Month: April 2008

Silicon Florist’s links arrangement for April 27

Needmore Designs ~ Needmore Notes ~ Paper Milk Has Arrived!

Raymond Brigleb writes “We’ve just launched a simple e-commerce website for Paper Milk. Recently founded by artist Trish Grantham and Greg Klaus (owner of Greg’s), Paper Milk’s studio is located upstairs from our own studio here in the OMCC.”

eHub: Clearspace

Just a brief mention that Jive Software’s Clearspace was recently featured on Emily Chang’s eHub. It’s always nice to see local startups hitting the bigs.


Steven Frank writes “‘Laguna’ is the name of the custom blogging engine I use for this web site. I’ve gotten email from several people who were interested to see the code, and there’s no real reason not to post it, so here is Laguna 2.”

Future of Audio Social Media Tied to Familiar, Accessible Multi-purpose Consumer Tools

Andrew Deal writes “As we are about to go from soft launch to the actual launching and announcement of the CelleCast Community version 1.0, and deliberating with team members, industry friends, and early adopters about what we are building, I am amazed by the advantages we have. We have made on-demand audio and sharing a no-barrier deal for all.”

View all my bookmarks on Ma.gnolia

Silicon Florist’s links arrangement for April 26

AboutUs establishes Twitter and del.icio.us accounts

Curt Hopkins writes “Follow our updates on Twitter if you’re interested in finding out what’s new with AboutUs and what’s going on in the wiki world. We’ll reciprocate. We’re aggregating information on the company and on the theory and practice of wikis on our del.icio.us social bookmarking account. You can see our last eight saves at the bottom of the right-hand sidebar as well.”

Beer and Blog – Field trip to SyKart! at SyKart (Sunday, April 27, 2008) – Upcoming

The Beer and Blog group is heading to the race track to see who the real life Speedracer is among us. If you think that’s you, be there!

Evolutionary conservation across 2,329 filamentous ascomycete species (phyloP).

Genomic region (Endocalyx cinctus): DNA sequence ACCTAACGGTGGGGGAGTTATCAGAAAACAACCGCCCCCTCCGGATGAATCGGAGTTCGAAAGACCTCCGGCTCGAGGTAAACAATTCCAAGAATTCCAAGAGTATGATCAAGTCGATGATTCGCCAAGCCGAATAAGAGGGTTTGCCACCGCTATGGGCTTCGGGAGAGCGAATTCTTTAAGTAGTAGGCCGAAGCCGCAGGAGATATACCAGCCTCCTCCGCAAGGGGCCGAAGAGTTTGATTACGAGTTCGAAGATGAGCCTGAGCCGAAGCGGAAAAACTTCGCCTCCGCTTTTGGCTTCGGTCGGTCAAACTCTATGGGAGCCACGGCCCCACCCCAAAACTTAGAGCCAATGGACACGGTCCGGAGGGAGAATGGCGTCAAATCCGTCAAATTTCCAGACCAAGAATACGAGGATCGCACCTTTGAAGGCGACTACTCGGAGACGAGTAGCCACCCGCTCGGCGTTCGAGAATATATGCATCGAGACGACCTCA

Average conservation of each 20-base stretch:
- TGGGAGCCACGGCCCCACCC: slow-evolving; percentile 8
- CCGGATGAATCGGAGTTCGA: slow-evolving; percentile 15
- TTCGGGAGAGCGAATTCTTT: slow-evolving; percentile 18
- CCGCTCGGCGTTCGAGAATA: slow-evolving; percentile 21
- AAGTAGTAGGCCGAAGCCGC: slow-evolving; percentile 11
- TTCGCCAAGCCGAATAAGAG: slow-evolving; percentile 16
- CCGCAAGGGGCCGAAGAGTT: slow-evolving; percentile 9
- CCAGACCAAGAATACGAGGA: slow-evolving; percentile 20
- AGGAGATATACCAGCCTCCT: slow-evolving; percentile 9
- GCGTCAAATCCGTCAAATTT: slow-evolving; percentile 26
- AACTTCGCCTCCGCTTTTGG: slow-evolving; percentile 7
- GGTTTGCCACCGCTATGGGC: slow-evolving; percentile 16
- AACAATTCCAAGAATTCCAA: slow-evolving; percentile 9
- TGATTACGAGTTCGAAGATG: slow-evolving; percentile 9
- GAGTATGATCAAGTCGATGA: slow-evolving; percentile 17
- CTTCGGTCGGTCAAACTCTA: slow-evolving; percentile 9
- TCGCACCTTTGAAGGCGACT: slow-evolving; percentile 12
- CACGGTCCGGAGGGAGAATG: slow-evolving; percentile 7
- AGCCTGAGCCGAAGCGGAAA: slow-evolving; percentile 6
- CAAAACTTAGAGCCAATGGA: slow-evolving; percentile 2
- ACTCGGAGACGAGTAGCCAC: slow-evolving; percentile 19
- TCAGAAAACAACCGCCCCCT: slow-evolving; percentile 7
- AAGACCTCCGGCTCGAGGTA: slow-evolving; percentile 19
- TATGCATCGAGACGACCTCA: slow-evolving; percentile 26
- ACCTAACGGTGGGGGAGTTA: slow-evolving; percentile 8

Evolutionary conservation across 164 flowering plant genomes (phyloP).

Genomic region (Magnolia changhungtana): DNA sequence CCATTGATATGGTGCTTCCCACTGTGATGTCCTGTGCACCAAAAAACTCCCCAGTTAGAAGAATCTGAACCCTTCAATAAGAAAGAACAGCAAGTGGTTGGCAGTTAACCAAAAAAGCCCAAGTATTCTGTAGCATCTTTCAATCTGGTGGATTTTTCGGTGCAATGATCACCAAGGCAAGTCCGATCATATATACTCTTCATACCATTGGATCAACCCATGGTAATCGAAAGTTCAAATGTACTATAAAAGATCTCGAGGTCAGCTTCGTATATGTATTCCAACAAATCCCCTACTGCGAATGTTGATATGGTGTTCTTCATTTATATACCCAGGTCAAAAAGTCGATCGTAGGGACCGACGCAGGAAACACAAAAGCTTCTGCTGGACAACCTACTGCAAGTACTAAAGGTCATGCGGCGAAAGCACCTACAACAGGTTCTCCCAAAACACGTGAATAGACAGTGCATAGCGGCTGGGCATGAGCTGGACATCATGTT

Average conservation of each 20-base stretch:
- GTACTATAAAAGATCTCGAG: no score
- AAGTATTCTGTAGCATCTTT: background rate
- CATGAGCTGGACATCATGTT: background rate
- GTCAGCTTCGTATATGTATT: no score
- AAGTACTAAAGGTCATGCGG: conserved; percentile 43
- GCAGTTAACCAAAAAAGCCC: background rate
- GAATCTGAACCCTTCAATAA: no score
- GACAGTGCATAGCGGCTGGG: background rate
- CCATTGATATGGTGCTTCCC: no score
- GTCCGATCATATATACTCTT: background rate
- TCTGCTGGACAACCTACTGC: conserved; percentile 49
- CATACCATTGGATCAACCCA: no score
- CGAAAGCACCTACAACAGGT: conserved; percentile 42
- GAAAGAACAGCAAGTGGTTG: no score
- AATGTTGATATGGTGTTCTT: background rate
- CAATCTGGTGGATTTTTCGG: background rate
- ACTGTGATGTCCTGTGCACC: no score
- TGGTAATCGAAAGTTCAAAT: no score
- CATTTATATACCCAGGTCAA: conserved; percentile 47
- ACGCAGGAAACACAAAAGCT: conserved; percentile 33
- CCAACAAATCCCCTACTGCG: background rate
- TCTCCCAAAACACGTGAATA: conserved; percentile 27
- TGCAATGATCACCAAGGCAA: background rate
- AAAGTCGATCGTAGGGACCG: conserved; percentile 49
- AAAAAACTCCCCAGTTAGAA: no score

TinyScreenfuls.com is now OpenID Enabled

Josh Bancroft writes “I’ve been meaning to do it for a while, but I was spurred into action by a blog post by Aaron Hockley yesterday, and a fun Twitter ‘argument’ with him and Rick Turoczy of Silicon Florist fame, and I’ve finally gotten around to making it possible to post a comment here on TinyScreenfuls.com using your OpenID.”

evilbackwards gets a facelift

Mr. Diggles writes “we are in the midst of launching a new website at db clay. unfortunately we have hit a few speed bumps so i have had a little extra time on my hands. so i decided to give evil backwards a little bit of a face lift.”

Oregon Entrepreneurs Network (OEN) Resources

OEN writes “Our Entrepreneurs’ Library, which is now public, is a place where budding entrepreneurs can gather information and helpful hints and tips regarding starting a business, legal/IP issues, finance and more. Check out our SplashCast player on a regular basis for updated information!”

View all my bookmarks on Ma.gnolia

Portland and Boise startups: A lot more in common than I-84

Editor: I grew up near a town that was the big city for a fairly rural state. It was the home to many traditional high-tech companies. It had great skiing nearby. And it had a river running right through the middle of it.

Thing is, it wasn’t Portland. It was Boise, Idaho.

And, I had a strange feeling that those aren’t the only similarities between our two towns.

So, when Chris Blanchard offered to write a guest column on the state of the Boise tech environment, a bit of my former Idahoan homesickness came into play. And I jumped at the chance.

The biggest surprise for me? How closely connected the two communities are. And how they, in Boise, are struggling with some of the exact same issues we, here in the Silicon Forest, find ourselves struggling.

Boise, ID: Not ready for prime time? Don’t tell us that.

I feel like the Apostle Paul writing a letter…

Greetings to you Silicon Florists, Portvangelists, Portvangelistas, members of the Twitterverse and others of the technology startup brother/sisterhood from your Brother here in Boise, ID.

Anyway, our friend Rick was kind enough to let me guest post from over here in the Silicon Sandbox, Boise, Idaho.

Why? I’m getting to that.

Last year me and a few friends started a company called Pronetos, the first social network for scholars.